Type 1 Diabetes

Most people with type 1 diabetes are unable to reach the glycemic goals defined by the American Diabetes Association

Type 1 diabetes is a chronic autoimmune condition where the body attacks and destroys the cells that produce insulin, a hormone essential for allowing blood glucose to enter cells for energy use. Without insulin, the body is unable to regulate blood sugar levels.

Typically diagnosed in children and young adults, type 1 diabetes can occur at any age. Its exact cause remains unclear, but individuals with type 1 diabetes can manage their blood glucose levels with ongoing insulin therapy.

Advances have been made in insulin chemistry and delivery systems to help patients more effectively manage their disease. Despite this, achieving tight control over blood-glucose levels remains a daily challenge for those living with type 1 diabetes. The risk of diabetes complications persists particularly in those who cannot optimize glucose control or are at significant risk of hypoglycemia.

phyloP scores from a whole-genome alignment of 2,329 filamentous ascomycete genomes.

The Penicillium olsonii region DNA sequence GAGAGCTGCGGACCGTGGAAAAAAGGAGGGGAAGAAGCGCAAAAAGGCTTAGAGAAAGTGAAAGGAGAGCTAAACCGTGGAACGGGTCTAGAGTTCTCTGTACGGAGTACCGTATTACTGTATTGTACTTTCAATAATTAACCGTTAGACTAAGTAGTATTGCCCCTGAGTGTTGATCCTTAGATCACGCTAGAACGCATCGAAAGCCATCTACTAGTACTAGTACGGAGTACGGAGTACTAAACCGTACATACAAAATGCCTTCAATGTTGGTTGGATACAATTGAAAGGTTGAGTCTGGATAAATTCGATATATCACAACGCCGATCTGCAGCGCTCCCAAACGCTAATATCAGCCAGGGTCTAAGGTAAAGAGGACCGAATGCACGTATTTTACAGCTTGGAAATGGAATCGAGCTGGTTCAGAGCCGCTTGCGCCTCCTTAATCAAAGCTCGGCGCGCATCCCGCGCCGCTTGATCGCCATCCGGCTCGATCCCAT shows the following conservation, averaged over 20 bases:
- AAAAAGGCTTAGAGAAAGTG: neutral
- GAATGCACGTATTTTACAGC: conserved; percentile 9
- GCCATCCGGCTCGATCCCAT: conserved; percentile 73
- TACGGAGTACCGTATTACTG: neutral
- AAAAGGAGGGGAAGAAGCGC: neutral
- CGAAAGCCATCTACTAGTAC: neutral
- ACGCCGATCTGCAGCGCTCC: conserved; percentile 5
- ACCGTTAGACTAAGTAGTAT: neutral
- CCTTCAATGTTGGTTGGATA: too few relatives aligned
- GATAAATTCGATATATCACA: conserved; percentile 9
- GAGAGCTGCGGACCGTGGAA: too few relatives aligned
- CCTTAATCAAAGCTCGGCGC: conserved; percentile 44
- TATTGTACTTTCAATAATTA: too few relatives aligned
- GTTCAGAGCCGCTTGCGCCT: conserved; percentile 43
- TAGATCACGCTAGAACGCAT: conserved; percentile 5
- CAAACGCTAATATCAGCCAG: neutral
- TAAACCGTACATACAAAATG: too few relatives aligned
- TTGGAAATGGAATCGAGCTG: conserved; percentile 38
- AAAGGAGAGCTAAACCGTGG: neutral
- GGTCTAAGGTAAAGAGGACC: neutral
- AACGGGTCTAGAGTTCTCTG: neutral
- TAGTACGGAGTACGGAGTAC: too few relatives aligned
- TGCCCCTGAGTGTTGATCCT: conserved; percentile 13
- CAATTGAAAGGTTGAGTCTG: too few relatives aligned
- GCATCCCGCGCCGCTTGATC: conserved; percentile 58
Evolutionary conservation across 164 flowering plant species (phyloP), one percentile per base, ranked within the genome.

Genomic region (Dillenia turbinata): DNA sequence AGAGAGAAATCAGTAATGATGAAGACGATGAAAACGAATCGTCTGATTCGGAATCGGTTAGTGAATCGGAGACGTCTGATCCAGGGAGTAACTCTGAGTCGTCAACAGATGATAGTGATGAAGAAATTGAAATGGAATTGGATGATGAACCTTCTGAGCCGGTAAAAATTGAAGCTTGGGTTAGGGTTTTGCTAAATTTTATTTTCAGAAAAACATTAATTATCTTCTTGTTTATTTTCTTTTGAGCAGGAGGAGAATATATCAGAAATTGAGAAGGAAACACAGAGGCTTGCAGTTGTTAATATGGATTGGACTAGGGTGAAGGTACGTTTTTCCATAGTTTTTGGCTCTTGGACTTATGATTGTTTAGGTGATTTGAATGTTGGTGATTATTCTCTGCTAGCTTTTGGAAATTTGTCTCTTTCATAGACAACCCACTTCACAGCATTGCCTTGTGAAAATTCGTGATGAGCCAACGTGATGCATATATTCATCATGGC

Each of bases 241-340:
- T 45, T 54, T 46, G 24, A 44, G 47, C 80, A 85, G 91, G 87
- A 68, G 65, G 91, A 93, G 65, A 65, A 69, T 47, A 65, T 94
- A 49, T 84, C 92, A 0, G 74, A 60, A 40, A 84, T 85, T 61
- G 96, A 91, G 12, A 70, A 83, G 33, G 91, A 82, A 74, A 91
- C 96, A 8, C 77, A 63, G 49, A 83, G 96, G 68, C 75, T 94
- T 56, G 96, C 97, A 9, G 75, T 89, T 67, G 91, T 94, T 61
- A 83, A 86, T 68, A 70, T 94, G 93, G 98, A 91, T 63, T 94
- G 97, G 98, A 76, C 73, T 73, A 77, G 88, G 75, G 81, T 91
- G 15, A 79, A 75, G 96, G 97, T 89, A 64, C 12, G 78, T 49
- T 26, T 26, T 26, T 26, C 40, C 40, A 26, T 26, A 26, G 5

Type 1 diabetes is not a single-hormone disease

Both insulin and glucagon secretion are dysfunctional in type 1 diabetes. Insulin-only treatment approaches may not mimic physiology.

New therapies could be aimed at restoring physiology through bi-hormonal supplementation.

It’s really difficult. After 20 years of living with type 1 diabetes, managing blood glucose levels is still a lot of guessing.


Living with Type 1 diabetes

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